The NHS versus the Trusts
Yesterday Channel 4 broadcast a Dispatches programme presented by Matthew Syed (a long-standing writer for the Times newspaper) titled Clapped Out: Is the NHS Broken?, on the failings of the NHS and whether it lives up to the adulation it has received over the past 18 months of the pandemic. It focussed on specific areas where there are shortages of equipment and staff, most notably radiology, leading to people not receiving diagnoses until their disease has progressed and in some cases has become terminal (including cancers) and in others more seriously disabling than it might otherwise have been (such as a young woman with multiple sclerosis lost the sight in her right eye). It covered the matter of serious medical errors, “never events” which happen hundreds of times a year, surgeons who butcher patients (such as in the case of Lucy Wilson, right) and yet can continue working at the same hospital, and how reviews are held after such events and yet the same mistakes continue to be made. It compared the adversarial system of litigation for medical mistakes and negligence in the UK with that in Sweden, where claims are resolved between the hospital and the patients’ insurer. (Clapped Out is available in the UK for the next 28 days as of this writing.)
Towards the end, Syed suggests that there is a culture by which the reputation of the NHS comes before the interests of the patient. This is an example of a common fallacy; that healthcare institutions such as hospitals and bureaucracies such as commissioning groups and NHS trusts and the NHS are one and the same. In fact, ‘NHS’ is a brand and a funding model. In the past, healthcare was delivered by local authorities; this changed in the 1980s when local health services started to be provided by trusts which were funded by central government. I find it very doubtful that when health trust and hospital managers persecute whistle-blowers and use their resources to contest rightful negligence claims, they are concerned about the reputation of the NHS; rather, they are concerned about their own professional reputations and that of the specific organisation they work for or run, as it could affect their future career prospects. If the NHS were ever privatised, or made dependent on insurers, most of our hospitals would still exist, and the same reputation-protecting measures would be in place to protect the company rather than a state body. (Doctors also have a history of protecting each other, even when they know their colleagues are in the wrong; they are reliant on each other’s favours for subsequent appointments and promotions.)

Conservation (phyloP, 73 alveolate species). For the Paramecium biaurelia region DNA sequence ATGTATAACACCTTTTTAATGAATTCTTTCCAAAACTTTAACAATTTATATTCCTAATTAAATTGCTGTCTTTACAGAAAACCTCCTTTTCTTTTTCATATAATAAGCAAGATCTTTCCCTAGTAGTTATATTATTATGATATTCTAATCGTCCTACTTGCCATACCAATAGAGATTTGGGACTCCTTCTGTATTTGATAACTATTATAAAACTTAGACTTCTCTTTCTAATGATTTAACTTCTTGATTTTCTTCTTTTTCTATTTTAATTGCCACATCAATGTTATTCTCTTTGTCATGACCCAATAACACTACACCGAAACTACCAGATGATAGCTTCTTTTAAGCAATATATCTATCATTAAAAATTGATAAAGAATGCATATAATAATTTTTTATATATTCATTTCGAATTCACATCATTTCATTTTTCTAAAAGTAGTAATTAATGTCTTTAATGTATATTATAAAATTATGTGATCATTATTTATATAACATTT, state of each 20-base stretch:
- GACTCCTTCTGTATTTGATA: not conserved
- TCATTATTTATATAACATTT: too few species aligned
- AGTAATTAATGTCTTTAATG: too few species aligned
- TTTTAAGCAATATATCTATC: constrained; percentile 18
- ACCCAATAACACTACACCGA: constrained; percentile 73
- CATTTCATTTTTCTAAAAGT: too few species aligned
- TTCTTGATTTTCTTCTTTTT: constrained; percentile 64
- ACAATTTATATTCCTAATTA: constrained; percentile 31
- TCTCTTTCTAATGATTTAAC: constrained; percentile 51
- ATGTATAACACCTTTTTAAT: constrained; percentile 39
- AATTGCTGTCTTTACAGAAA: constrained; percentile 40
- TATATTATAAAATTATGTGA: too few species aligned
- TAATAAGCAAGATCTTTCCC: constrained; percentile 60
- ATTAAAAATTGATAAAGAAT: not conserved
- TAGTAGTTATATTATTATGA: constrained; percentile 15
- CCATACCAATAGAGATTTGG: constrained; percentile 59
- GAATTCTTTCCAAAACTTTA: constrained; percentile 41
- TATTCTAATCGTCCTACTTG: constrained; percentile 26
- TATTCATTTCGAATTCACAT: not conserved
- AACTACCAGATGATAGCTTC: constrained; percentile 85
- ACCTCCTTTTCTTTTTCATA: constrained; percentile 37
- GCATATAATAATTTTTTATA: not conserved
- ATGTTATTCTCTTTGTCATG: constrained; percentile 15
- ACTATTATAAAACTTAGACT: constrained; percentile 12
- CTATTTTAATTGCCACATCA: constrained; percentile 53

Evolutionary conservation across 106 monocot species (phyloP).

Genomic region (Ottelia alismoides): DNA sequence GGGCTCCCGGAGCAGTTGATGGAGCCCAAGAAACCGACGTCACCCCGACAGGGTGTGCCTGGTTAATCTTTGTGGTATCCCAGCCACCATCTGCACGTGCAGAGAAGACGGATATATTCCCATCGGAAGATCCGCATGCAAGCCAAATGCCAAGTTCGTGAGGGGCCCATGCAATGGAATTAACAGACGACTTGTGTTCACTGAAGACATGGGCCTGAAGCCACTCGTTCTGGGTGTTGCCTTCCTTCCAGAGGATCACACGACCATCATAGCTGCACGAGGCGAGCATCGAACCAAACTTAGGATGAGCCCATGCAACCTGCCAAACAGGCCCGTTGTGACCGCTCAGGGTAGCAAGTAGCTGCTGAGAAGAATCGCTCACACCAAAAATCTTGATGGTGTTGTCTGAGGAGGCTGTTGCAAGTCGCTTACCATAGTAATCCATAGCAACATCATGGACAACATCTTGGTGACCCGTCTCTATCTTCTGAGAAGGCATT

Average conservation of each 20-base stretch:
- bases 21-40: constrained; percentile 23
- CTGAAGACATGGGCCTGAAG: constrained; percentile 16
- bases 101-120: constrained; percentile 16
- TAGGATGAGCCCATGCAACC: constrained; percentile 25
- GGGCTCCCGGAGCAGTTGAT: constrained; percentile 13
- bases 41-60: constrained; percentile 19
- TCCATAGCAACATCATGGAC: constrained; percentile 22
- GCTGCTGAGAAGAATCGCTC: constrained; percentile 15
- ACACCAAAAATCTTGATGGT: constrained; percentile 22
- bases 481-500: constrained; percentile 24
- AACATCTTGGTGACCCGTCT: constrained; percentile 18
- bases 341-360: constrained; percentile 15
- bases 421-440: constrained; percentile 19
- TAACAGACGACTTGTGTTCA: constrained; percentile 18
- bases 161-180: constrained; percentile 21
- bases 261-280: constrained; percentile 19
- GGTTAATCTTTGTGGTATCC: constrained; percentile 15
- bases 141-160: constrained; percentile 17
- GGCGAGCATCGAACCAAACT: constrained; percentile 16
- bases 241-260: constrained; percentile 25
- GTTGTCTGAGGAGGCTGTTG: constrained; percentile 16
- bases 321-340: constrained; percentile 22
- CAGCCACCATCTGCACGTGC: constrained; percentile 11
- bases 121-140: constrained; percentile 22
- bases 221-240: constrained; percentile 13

Rather than moving us to an insurance-based healthcare system, the NHS could have some sort of tribunal to redress claims of negligence or error which is independent of that particular hospital or trust or indeed any particular NHS body. This would, of course, require legislation; the same legislation could reform the coroners’ courts so that NHS and private healthcare bodies could not use legal trickery to reduce the potential to find fault while patients and their families had no access to representation at all. Syed made the point about the large cost to the NHS of claims for injuries caused by medical error, but often the claims are about justice for a relative, often a disabled relative, who died a preventable death. People have faced massive legal bills and had to crowd-fund for legal representation so that they could get a verdict at inquest that reflects what they saw with their own eyes. A no-fault restitution system like Sweden’s could work in some circumstances, but sometimes there is fault — recklessness, prejudice, illegality — and this sometimes needs to be addressed in court.
That we have the NHS is a huge asset and it’s right that there is major opposition to privatising it. In the UK, people do not fear getting ill, or rebuff attempts to rescue them when they are injured because they cannot afford hospital bills. Reforming the way NHS bodies respond to inquiries and to evidence of serious errors that cost people’s lives, the way it responds to whistle blowers, the way it recompenses patients and their families for injuries, can be done with legislation without doing away with the principle of a publicly-funded national health service.
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